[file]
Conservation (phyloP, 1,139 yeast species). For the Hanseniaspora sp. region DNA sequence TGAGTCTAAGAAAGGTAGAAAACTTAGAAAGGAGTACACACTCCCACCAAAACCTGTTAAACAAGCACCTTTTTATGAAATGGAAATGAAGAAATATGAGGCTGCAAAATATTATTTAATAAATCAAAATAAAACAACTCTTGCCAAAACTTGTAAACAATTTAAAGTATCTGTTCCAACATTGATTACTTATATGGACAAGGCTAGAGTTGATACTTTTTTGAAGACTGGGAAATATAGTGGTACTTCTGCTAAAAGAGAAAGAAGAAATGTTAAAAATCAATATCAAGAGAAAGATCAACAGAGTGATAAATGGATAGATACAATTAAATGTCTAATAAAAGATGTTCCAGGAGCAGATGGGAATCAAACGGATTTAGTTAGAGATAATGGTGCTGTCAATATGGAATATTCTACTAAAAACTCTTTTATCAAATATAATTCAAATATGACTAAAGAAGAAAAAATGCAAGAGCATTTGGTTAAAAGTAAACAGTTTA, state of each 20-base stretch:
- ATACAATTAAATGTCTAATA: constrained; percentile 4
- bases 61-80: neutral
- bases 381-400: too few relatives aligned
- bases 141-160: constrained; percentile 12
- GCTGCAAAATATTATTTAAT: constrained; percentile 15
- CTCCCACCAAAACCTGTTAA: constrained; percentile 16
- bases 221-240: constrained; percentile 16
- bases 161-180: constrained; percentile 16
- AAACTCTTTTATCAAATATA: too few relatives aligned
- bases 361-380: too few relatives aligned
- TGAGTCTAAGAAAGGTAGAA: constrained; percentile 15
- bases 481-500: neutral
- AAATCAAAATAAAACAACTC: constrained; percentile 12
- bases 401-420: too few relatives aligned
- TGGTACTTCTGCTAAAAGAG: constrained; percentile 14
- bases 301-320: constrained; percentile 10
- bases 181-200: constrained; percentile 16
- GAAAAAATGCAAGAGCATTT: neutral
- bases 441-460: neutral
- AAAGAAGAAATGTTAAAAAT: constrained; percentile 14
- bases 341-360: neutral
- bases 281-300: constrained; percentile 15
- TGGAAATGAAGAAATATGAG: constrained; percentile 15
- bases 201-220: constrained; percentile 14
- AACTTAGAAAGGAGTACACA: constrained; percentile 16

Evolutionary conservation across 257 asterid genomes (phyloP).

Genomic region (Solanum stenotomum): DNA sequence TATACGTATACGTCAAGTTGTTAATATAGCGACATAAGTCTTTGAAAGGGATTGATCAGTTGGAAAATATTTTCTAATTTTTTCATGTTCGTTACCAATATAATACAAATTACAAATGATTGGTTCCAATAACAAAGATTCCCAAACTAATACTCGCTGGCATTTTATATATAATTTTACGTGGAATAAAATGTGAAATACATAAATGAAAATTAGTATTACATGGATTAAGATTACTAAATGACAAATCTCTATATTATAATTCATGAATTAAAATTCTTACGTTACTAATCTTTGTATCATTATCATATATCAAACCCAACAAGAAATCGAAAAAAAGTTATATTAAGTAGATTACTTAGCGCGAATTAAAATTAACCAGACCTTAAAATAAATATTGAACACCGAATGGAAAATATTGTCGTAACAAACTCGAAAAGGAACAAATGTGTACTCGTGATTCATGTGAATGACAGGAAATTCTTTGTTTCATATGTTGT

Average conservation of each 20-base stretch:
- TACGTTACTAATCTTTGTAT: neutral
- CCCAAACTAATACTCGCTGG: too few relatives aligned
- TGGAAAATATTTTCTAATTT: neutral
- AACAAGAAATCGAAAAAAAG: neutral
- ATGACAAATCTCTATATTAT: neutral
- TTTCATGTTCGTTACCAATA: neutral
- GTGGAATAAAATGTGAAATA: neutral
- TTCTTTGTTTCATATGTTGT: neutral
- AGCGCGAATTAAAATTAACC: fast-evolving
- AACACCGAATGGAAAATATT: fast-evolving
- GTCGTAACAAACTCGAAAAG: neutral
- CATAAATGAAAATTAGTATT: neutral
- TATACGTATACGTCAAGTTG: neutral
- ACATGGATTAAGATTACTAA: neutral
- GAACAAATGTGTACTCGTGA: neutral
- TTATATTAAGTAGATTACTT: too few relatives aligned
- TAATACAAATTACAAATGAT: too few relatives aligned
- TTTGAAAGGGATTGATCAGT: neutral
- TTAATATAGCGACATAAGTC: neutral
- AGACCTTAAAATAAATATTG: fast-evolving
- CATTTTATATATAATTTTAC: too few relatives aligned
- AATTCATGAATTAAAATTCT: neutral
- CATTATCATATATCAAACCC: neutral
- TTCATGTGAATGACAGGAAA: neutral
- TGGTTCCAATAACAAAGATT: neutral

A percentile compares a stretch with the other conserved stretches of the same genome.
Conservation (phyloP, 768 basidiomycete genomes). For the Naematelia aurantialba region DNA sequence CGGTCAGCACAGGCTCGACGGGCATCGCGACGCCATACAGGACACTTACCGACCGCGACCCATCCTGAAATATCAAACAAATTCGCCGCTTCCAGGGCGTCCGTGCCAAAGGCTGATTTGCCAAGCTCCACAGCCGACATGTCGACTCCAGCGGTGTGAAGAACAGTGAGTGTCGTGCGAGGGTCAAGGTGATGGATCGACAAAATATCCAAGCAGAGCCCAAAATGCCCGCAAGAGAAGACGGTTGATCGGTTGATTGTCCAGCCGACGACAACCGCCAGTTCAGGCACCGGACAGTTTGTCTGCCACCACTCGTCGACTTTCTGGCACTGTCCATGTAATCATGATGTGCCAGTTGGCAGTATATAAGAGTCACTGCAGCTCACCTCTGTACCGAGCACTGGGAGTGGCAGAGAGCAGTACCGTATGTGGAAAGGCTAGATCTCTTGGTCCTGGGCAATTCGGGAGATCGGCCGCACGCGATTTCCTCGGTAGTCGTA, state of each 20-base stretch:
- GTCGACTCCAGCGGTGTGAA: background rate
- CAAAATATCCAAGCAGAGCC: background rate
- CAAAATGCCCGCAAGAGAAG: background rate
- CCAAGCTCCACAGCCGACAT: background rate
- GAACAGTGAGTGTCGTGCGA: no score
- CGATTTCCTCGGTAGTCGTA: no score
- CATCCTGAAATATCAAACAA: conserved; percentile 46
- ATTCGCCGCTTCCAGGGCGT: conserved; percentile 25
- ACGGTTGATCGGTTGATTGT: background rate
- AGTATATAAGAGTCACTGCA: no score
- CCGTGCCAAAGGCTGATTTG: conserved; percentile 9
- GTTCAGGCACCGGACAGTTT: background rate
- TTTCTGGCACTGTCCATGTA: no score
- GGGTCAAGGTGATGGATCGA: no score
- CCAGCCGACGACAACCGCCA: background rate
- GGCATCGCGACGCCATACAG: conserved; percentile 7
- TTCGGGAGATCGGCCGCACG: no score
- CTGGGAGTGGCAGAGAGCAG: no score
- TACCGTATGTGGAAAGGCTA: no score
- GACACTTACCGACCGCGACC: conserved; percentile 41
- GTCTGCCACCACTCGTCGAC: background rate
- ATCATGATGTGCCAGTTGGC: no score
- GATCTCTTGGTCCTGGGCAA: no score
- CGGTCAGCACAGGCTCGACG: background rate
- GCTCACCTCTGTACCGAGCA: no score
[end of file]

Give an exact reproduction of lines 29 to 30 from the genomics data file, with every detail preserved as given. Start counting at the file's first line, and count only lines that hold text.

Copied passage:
Average conservation of each 20-base stretch:
- TACGTTACTAATCTTTGTAT: neutral